To account for the new model elements in the organization of the Design Model.
To re-balance the structure of the Design Model where necessary.
As new elements have been added to the Design Model, re-packaging the elements of the Design Model is often necessary.
Repackaging achieves several objectives: it reduces coupling between packages and improves cohesion within packages in
the design model. The ultimate goal is to allow different packages (and subsystems) to be designed and developed
independently of one another by separate individuals or teams. While complete independence is probably impossible to
achieve, loose coupling between packages tends to improve the ease of development of large or complex systems.
A 'flat' model structure (where all packages and subsystems reside at the same conceptual level in the system) is
suitable for a small system; larger systems need an additional structuring tool called 'layering' (see Guideline: Layering). Layering rules define restrictions on allowed relationships
between certain types of packages. These rules recognize that certain dependencies should not exist: application
functionality should not be directly dependent on specific operating system or windowing system services - there should
be an intermediate layer containing logical operating system and windowing services that insulate the application
functionality from changes in low-level implementation services. Layering provides a way to reduce the impact of
change: by enforcing rules which restrict the dependencies between packages and subsystems, reducing the degree of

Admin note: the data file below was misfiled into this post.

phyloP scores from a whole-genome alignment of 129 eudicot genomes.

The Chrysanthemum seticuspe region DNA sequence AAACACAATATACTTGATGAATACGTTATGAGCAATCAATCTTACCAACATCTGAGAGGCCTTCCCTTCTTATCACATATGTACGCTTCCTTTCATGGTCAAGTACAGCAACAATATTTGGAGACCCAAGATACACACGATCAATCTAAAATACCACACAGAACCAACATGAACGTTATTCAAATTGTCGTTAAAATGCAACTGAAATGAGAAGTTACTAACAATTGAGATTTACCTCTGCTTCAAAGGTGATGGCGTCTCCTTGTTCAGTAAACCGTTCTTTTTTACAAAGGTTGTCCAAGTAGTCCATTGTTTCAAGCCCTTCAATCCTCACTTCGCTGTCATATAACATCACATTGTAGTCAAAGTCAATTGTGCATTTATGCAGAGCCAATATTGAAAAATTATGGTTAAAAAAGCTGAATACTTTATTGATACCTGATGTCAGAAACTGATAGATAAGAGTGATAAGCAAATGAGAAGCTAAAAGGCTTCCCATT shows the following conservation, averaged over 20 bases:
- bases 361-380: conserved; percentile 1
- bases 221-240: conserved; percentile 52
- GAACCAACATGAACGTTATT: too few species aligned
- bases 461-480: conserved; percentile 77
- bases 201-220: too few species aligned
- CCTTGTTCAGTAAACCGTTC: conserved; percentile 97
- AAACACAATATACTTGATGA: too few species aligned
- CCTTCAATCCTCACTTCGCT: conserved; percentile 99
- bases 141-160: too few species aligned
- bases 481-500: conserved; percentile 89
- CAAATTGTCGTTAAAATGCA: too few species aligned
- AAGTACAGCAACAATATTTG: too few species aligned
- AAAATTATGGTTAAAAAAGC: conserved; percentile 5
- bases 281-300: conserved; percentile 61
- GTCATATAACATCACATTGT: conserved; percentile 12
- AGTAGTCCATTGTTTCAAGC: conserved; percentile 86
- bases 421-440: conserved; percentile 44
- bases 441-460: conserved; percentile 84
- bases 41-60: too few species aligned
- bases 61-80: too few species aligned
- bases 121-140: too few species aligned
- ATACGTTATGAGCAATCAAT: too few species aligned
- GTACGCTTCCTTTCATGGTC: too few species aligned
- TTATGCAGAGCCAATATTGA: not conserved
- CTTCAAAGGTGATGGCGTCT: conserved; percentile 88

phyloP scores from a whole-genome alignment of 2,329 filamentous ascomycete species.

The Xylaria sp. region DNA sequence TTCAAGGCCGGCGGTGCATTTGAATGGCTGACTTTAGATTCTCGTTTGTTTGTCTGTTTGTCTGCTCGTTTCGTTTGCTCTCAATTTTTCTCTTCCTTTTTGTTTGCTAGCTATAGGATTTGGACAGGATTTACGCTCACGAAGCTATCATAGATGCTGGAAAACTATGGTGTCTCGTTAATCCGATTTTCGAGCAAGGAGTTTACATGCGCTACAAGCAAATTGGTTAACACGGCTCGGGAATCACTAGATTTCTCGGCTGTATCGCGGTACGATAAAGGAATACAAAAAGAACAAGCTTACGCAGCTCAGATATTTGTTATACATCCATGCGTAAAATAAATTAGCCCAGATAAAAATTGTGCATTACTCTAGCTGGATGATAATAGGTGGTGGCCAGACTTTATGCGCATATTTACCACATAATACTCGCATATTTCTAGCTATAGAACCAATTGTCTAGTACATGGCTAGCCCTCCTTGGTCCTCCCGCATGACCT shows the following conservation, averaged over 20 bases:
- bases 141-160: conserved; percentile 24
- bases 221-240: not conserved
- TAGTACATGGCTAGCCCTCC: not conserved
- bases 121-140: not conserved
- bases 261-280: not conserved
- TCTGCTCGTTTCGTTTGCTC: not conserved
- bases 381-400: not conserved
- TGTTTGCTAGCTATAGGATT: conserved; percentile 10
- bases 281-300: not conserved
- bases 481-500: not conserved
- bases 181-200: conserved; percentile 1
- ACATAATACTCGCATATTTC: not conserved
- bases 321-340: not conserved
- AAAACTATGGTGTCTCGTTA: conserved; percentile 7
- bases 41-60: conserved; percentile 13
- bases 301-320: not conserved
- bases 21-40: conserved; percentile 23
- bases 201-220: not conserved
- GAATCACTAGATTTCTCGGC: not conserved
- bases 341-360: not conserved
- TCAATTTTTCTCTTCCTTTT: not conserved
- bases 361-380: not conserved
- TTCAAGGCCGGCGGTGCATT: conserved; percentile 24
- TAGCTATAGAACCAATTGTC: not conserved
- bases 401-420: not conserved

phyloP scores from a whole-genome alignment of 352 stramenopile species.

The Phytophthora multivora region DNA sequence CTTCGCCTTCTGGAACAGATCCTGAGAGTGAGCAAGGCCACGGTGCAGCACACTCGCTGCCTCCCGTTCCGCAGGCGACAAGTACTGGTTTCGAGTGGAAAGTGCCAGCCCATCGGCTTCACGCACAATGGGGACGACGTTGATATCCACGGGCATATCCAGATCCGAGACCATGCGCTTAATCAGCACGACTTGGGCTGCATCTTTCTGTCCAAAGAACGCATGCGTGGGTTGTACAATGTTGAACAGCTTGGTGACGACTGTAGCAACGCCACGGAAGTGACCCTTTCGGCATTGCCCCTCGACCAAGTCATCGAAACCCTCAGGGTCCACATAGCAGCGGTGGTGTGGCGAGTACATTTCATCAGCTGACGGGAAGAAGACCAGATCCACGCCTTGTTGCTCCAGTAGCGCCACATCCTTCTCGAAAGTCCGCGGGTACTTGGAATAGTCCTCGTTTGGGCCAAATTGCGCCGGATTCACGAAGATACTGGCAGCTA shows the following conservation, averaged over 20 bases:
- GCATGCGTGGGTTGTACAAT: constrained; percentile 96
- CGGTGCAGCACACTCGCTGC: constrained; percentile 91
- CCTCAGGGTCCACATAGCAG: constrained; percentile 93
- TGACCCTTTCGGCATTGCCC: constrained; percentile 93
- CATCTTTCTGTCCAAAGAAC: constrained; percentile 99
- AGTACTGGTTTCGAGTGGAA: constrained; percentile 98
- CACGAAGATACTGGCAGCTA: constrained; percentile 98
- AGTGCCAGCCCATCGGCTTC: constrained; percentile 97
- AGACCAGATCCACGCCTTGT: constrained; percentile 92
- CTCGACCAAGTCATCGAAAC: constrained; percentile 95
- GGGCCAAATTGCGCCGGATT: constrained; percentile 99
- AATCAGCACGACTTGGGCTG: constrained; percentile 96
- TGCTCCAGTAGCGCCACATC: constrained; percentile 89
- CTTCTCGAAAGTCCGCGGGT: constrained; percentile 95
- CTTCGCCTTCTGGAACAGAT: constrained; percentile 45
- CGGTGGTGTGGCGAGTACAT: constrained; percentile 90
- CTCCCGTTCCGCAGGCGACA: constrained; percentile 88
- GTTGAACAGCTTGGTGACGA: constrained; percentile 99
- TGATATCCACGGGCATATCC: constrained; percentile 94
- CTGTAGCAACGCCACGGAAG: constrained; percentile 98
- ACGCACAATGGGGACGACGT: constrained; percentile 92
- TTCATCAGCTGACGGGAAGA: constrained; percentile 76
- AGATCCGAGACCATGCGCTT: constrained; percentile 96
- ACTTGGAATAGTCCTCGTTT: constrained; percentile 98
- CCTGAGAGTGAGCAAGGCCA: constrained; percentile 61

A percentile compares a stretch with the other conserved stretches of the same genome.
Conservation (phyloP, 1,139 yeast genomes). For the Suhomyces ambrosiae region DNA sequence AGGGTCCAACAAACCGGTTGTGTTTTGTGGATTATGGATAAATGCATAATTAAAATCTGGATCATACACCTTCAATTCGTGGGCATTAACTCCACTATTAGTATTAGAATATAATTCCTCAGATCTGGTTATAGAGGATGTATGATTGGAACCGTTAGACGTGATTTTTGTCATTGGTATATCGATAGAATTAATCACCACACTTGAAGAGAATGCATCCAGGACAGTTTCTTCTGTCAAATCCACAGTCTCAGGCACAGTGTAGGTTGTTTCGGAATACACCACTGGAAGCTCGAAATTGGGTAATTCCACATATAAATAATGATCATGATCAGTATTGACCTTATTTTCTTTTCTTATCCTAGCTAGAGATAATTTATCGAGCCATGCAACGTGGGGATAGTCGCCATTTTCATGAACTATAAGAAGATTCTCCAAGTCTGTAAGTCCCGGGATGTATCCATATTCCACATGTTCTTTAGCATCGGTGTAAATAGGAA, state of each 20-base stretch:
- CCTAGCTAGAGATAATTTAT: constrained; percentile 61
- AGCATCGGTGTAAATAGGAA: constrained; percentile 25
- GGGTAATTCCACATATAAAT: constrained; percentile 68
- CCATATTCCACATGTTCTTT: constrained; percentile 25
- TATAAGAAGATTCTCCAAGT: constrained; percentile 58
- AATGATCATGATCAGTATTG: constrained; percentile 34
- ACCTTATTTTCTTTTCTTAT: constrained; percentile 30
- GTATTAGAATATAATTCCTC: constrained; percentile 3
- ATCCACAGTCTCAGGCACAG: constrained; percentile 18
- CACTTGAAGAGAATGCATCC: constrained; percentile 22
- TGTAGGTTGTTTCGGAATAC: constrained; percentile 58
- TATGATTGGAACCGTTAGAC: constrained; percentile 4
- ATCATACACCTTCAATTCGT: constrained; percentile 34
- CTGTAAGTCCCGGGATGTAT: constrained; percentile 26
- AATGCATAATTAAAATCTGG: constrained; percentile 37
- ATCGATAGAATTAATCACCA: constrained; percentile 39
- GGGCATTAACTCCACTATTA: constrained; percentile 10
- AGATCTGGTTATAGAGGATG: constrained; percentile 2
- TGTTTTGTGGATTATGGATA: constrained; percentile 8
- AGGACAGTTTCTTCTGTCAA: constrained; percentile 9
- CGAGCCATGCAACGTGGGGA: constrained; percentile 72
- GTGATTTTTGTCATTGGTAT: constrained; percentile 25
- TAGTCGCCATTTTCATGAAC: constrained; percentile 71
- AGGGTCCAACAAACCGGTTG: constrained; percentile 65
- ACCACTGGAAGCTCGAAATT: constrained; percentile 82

coupling between packages and subsystems, the system becomes more robust. It tolerates change.
As new model elements are added to the system, existing packages may grow too large to be managed by a single team: the
package must be split into several packages which are highly cohesive within the package but loosely coupled between
the packages. Doing this may be difficult - some elements may be difficult to place in one specific package because
they are used by elements of both packages. There are two possible solutions: split the element into several objects,
one in each package (this works where the element has several 'personalities', or sets of somewhat disjoint
responsibilities), or move the element into a package in a lower layer, where all higher layer elements may depend upon
As the system grows in complexity, a larger number of layers will be needed in order to have a maintainable and
understandable structure. More than 7-10 layers, however, are unusual in even the largest systems, since complexity
increases and understandability decreases with the number of layers.
An example of layering, including middle-ware and System-software layers, is shown below:
Sample package layering for a Java/Web-based application. Note: the dependencies on the TCP/IP package would not
normally be explicitly modeled as the use of TCP/IP services is encapsulated within the Java VM, java.rmi and the Web
Browser. They are depicted here only for illustration.
Assign responsibilities for the subsystems and layers to individuals or teams. Each package or subsystem should be the
responsibility of a single person (if its scope is small) or a team (if its scope is large).